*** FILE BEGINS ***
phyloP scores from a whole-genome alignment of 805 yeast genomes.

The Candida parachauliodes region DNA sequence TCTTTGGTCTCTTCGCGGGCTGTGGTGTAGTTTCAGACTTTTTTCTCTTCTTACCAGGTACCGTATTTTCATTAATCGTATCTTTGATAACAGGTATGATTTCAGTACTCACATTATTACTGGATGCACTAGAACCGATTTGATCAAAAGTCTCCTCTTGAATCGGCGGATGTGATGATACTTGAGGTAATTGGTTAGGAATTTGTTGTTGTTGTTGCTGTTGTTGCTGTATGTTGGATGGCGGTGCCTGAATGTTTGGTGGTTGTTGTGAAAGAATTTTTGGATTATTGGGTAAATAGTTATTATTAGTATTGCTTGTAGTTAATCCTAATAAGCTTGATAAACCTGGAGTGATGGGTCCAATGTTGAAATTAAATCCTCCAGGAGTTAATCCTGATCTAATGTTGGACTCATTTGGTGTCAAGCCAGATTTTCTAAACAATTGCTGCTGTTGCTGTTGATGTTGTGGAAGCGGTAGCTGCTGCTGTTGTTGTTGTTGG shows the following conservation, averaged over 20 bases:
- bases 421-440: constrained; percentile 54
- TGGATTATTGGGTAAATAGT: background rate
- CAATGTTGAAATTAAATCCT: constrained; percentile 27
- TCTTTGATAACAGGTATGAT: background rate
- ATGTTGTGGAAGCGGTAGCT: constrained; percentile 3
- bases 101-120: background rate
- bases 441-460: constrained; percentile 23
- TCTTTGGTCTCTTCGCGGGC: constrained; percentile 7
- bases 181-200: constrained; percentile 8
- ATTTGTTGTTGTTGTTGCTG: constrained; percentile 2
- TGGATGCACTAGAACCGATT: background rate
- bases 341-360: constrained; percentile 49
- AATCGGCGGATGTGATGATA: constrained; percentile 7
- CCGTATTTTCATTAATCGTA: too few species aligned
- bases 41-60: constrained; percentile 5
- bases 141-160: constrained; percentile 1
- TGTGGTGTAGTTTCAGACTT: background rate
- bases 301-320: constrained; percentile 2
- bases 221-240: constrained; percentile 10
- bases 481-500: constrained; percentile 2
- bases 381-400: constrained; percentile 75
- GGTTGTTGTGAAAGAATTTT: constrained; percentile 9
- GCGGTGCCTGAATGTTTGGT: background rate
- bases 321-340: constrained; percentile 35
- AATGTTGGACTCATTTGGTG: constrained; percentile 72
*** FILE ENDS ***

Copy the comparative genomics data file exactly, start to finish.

phyloP scores from a whole-genome alignment of 805 yeast genomes.

The Candida parachauliodes region DNA sequence TCTTTGGTCTCTTCGCGGGCTGTGGTGTAGTTTCAGACTTTTTTCTCTTCTTACCAGGTACCGTATTTTCATTAATCGTATCTTTGATAACAGGTATGATTTCAGTACTCACATTATTACTGGATGCACTAGAACCGATTTGATCAAAAGTCTCCTCTTGAATCGGCGGATGTGATGATACTTGAGGTAATTGGTTAGGAATTTGTTGTTGTTGTTGCTGTTGTTGCTGTATGTTGGATGGCGGTGCCTGAATGTTTGGTGGTTGTTGTGAAAGAATTTTTGGATTATTGGGTAAATAGTTATTATTAGTATTGCTTGTAGTTAATCCTAATAAGCTTGATAAACCTGGAGTGATGGGTCCAATGTTGAAATTAAATCCTCCAGGAGTTAATCCTGATCTAATGTTGGACTCATTTGGTGTCAAGCCAGATTTTCTAAACAATTGCTGCTGTTGCTGTTGATGTTGTGGAAGCGGTAGCTGCTGCTGTTGTTGTTGTTGG shows the following conservation, averaged over 20 bases:
- bases 421-440: constrained; percentile 54
- TGGATTATTGGGTAAATAGT: background rate
- CAATGTTGAAATTAAATCCT: constrained; percentile 27
- TCTTTGATAACAGGTATGAT: background rate
- ATGTTGTGGAAGCGGTAGCT: constrained; percentile 3
- bases 101-120: background rate
- bases 441-460: constrained; percentile 23
- TCTTTGGTCTCTTCGCGGGC: constrained; percentile 7
- bases 181-200: constrained; percentile 8
- ATTTGTTGTTGTTGTTGCTG: constrained; percentile 2
- TGGATGCACTAGAACCGATT: background rate
- bases 341-360: constrained; percentile 49
- AATCGGCGGATGTGATGATA: constrained; percentile 7
- CCGTATTTTCATTAATCGTA: too few species aligned
- bases 41-60: constrained; percentile 5
- bases 141-160: constrained; percentile 1
- TGTGGTGTAGTTTCAGACTT: background rate
- bases 301-320: constrained; percentile 2
- bases 221-240: constrained; percentile 10
- bases 481-500: constrained; percentile 2
- bases 381-400: constrained; percentile 75
- GGTTGTTGTGAAAGAATTTT: constrained; percentile 9
- GCGGTGCCTGAATGTTTGGT: background rate
- bases 321-340: constrained; percentile 35
- AATGTTGGACTCATTTGGTG: constrained; percentile 72